Salinity tolerance and seawater survival vary ontogenetically in Florida red tilapia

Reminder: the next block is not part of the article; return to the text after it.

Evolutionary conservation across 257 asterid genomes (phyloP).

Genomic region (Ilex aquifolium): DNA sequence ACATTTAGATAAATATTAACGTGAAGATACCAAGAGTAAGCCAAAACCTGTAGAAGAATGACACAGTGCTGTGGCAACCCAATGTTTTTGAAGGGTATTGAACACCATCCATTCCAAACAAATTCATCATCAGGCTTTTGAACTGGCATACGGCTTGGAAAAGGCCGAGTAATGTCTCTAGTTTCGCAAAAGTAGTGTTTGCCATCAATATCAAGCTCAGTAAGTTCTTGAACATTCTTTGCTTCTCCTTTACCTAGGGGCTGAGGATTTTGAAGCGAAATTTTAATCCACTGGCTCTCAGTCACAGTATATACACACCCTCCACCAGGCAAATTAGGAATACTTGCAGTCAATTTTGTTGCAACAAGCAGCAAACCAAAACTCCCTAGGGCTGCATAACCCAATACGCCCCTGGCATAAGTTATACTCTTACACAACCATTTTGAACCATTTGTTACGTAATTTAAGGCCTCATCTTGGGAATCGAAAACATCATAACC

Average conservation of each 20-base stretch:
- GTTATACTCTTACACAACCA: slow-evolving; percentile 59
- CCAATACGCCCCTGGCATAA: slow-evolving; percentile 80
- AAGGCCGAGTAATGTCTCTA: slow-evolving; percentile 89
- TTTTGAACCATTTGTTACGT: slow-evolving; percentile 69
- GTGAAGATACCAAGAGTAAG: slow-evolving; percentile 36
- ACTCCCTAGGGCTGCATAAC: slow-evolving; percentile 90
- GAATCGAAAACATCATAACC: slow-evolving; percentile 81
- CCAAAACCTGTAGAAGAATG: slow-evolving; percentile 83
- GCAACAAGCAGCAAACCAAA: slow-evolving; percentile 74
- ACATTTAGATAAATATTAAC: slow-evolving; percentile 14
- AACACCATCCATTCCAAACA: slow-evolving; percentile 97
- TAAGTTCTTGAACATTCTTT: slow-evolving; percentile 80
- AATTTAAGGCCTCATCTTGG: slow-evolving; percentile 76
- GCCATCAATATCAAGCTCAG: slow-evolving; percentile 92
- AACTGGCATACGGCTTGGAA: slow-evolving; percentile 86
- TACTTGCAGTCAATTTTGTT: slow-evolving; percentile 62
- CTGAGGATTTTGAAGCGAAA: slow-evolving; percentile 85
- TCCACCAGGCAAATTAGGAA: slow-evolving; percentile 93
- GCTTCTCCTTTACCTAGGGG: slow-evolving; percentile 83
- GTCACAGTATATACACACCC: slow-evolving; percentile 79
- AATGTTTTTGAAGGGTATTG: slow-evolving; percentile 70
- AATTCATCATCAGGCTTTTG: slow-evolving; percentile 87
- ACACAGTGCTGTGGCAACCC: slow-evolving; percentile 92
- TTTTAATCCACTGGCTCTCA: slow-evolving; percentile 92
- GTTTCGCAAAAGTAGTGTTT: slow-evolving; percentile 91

Salinity tolerance at 10, 25, 40, 55 and 70 days post-hatching was determined in Florida red tilapia fry spawned at 5 ppt. There was a trend toward increased tolerance with age, with mean survival time following abrupt transfer to 32 ppt increasing from 190 min at 10 days post-hatching, to 3915 min at 70 days post-hatching. Ninety-six-hour median lethal salinity increased from 24.8 ppt at 10 days to >32 ppt at 70 days post-hatching. Tolerance improved markedly from 40 days post-hatching. Survival was compared for fish gradually acclimated to seawater (37 ppt) over 7 days, beginning at 11, 25 or 39 days post-hatching. Survival to 48 days post-hatching improved as acclimation to seawater was delayed, from 20.0% to 55.9% for fish beginning acclimation at 11 and 39 days post-hatching. For fish surviving acclimation to seawater, growth through 105 days post-hatching was not influenced by age at acclimation. The results demonstrated that premature transfer to seawater can impair survival in this fish, and that selection of proper transfer time, based on knowledge of ontogenetic variation in salinity tolerance, can improve survival. Long-term growth in seawater, however, was not influenced by age at transfer.